b. Side effects are not limit to Nausea, Emesis, and related general intestinal problems.
6. Corticosteroids  are most frequent used sontrollers in preventing inflammaory airways in asthma patients and COPD.
a. Inhaled corticosteroids
According to the study by University of Nevada School of Medicine, in the review of review is to compare and contrast the newer inhaled corticosteroid (ICS) ciclesonide with older ICSs, showed that once-daily administration of ICSs is generally not as effective as twice-daily. Continuous administration of ICSs does not change the natural history of asthma in either children or adults. Long-term administration of medium dose ICSs does not increase the risk of cataracts or osteopenia in children and young adults(41). Others in the study of  Dry powder inhaler (DPI) devices to assess the proportion of patients with asthma or chronic obstructive pulmonary disease (COPD) with significant bronchoobstruction who do not have inspiratory flows necessary for the adequate use of dry powder inhaler (DPI) devices Diskus and Turbuhaler. showed that significant proportion of patients with asthma or COPD with significant bronchoobstruction do not exhibit satisfactory inspiratory flows for the use of dry powder inhaler (DPI) devices (Diskus < Turbuhaler)(42).
b. Oral or intravenous corticosteroids
In the study of 47 patients, 30 females, 17 male, 24 received oral prednisolone and 23 received IV hydrocortisone. At baseline the oral and IV groups were similar (mean, SD) in age (38.3, 12.8 vs 37.3, 12.9, P=0.80) and initial percent predicted (PP) PEF (61, 16.7 vs 69, 13.0, P=0.11). After 72 h both groups had similar improvements in PEF (27%, 26 vs 27%, 19, P=0.96), researchers at the Department of Respiratory and Sleep Disorders Medicine, Western Hospital, found that Corticosteroids administered orally and IV had similar efficacy in the treatment of adults hospitalised with acute asthma(43).
c. Side effects
a.1. psychiatric side effects include mania, depression and mood disturbances within the first two weeks of corticosteroid therapy(44).
2. Short side effects include cutaneous effects, electrolyte abnormalities, hypertension, hyperglycemia, pancreatitis, hematologic, immunologic, and neuropsychologic effects. and Long-term corticosteroid use may be associated with more serious sequel, including osteoporosis, aseptic joint necrosis, adrenal insufficiency, gastrointestinal, hepatic, and ophthalmologic effects, hyperlipidemia, growth suppression, and possible congenital malformations(45).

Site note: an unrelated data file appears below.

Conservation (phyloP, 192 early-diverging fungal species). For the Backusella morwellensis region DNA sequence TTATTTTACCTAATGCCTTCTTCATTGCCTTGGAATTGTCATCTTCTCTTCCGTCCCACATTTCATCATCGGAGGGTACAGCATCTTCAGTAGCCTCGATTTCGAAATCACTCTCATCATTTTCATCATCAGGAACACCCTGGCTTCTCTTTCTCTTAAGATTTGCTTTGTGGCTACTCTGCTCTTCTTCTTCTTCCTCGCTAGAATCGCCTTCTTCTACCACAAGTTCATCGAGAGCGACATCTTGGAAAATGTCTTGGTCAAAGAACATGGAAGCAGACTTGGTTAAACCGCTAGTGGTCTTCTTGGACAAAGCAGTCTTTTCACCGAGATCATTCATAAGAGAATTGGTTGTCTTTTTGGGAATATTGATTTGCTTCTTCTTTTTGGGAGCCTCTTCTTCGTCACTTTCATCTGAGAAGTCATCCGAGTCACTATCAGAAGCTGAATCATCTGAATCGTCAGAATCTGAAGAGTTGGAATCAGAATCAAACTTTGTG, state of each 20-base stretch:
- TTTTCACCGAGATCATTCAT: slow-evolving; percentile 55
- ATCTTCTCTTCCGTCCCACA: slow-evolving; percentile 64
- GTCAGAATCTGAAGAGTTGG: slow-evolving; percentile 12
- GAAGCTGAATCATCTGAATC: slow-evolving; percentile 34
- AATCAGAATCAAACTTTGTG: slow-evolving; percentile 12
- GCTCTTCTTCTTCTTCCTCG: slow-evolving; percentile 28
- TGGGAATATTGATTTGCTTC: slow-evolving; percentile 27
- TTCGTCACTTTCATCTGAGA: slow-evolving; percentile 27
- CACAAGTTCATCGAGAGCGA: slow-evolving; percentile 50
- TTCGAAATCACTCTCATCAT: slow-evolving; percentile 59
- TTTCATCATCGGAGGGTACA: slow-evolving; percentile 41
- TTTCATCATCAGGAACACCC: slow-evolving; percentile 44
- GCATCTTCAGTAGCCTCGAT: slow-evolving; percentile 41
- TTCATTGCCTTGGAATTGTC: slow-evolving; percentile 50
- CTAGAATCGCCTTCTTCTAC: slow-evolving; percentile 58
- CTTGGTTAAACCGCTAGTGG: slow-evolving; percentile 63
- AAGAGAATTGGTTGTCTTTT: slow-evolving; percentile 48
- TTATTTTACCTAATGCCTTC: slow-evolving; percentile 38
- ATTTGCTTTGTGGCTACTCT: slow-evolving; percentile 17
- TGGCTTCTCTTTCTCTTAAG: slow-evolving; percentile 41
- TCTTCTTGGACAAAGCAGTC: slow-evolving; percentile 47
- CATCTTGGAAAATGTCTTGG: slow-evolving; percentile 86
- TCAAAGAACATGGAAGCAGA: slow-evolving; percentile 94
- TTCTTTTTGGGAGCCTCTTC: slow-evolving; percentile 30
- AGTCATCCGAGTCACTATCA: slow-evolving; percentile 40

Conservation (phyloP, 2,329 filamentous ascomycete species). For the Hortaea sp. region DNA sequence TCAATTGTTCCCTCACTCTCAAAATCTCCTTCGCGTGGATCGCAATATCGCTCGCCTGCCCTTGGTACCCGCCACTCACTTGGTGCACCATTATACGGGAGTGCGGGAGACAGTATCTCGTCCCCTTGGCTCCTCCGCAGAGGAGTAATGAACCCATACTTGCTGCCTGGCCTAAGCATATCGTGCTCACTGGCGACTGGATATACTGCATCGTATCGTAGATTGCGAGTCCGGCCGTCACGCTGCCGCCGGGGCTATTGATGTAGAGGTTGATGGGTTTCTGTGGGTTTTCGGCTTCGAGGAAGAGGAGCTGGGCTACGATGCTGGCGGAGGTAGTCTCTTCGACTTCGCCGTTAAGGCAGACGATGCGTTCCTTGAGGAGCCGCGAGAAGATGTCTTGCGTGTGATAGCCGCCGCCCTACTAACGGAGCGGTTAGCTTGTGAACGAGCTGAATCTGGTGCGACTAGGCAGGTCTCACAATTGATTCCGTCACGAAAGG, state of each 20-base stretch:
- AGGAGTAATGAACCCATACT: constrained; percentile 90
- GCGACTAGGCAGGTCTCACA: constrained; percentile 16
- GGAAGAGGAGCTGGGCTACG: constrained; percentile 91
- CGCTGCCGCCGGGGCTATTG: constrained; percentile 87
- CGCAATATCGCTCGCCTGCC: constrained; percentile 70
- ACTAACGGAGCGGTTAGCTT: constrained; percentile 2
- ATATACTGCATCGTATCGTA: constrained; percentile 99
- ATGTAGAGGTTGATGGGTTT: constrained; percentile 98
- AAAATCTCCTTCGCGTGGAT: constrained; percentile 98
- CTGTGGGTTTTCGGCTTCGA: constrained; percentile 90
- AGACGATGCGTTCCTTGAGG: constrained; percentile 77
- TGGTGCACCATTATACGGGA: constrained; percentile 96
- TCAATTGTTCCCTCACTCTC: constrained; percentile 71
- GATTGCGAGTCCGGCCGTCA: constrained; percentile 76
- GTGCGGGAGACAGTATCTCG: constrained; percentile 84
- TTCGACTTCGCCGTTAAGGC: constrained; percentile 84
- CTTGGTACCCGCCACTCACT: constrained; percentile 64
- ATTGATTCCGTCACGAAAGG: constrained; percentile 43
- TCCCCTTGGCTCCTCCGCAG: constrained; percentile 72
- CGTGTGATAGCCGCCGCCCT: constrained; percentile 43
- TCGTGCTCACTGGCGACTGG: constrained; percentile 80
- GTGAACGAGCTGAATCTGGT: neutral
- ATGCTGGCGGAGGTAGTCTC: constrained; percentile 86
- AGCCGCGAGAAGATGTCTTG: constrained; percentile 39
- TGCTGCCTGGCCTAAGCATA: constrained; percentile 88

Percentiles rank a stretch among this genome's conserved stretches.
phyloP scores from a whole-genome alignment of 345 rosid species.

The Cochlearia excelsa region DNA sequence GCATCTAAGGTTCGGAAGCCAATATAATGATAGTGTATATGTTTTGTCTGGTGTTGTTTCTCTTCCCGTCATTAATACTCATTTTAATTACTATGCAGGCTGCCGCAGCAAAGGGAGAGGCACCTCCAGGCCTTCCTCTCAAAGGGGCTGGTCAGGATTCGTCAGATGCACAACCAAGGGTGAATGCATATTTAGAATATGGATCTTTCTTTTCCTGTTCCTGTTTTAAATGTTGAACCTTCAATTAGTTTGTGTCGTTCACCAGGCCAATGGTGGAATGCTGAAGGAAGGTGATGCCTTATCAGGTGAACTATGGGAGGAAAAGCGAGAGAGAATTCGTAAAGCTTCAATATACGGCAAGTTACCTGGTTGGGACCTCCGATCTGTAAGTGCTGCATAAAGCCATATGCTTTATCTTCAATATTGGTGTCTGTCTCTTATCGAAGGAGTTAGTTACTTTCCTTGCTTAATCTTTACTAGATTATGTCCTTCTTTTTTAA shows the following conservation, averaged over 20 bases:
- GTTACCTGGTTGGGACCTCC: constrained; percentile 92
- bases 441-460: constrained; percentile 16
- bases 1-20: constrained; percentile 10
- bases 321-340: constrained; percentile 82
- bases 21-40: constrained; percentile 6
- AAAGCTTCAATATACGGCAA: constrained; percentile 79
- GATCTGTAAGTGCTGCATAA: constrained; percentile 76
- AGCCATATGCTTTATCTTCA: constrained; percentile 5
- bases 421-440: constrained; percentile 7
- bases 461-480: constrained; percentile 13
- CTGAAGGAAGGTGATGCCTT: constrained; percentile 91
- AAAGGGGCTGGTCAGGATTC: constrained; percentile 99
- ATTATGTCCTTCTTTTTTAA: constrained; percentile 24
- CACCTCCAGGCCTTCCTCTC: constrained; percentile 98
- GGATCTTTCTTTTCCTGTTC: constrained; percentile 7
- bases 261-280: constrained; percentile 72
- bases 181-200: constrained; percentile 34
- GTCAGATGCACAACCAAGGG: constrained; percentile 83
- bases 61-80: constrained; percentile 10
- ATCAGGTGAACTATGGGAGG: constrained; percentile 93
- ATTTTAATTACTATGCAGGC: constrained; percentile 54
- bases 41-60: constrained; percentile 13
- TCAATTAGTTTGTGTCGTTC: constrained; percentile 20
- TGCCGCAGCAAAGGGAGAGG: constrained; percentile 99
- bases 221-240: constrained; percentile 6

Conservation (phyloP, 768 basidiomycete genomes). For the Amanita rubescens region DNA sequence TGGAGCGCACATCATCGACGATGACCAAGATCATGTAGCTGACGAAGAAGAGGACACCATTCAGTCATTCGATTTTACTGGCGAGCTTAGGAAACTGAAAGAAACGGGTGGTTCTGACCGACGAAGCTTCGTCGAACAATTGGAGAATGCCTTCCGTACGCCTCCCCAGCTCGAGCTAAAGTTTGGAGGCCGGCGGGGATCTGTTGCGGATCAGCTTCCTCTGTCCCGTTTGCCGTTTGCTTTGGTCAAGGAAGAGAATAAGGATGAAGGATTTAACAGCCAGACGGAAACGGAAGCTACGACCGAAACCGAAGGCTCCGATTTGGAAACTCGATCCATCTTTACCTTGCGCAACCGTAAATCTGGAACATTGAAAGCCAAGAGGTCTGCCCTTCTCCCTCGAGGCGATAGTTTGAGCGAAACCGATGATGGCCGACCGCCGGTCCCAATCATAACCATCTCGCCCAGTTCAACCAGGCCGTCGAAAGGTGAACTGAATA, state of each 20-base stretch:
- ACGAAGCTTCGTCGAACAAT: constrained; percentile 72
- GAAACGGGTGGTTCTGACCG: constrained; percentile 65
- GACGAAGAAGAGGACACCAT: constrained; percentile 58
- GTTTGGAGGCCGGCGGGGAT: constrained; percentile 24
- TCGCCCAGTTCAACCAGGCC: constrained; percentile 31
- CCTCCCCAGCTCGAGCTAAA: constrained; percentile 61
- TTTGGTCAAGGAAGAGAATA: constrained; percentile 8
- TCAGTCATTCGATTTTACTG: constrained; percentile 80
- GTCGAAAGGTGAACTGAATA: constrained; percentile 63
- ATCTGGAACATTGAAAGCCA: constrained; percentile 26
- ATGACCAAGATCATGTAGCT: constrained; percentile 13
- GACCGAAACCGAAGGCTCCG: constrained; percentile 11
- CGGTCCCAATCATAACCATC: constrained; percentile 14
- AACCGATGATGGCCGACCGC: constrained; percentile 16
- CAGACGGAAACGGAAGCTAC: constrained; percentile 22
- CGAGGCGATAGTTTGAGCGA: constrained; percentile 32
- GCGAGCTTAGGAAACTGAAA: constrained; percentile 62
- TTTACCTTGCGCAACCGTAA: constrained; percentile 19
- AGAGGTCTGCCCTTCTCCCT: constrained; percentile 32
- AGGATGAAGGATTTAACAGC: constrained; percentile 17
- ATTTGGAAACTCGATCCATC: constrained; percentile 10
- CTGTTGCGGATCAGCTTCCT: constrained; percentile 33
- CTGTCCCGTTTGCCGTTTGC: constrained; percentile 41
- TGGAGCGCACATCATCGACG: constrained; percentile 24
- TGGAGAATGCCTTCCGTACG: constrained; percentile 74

7. Other medication
7.1. Expectorants
a. Expectorants is the types of medicine used to assist the clearance of mucus from the airways, lungs, bronchi, and trachea. In the study to to determine if treatment with mucolytics reduces the frequency of exacerbations, days of disability, or both, in participants with chronic bronchitis or chronic obstructive pulmonary disease, or both.Secondary objectives: to determine if mucolytics lead to an improvement in lung function or quality of life and to determine the frequency of adverse effects associated with mucolytics, showed that in participants with chronic bronchitis or COPD, treatment with a mucolytic may produce a small reduction in acute exacerbations, but may have little or no effect on the overall quality of life. The effects on exacerbations shown in early trials were larger than those found in the more recent studies(46).Others in the study of group 1 ascoril (10 ml tid), group 2 salbutamol (200 mcg two inhalations tid) plus bromhexin (8 mg tid) for 10 days.indicated that ascoril is most efficacious and safe for the treatment of mild or moderately severe COPD and elimination of its exacerbation. The early prescription of this therapy permits to avoid hospitalization and expensive therapy(47).
b. Side effects are not limit to Nausea, Gastrointestinal Distress, Sleep Complications,Drowsiness, Etc.
7.2. Methylxanthines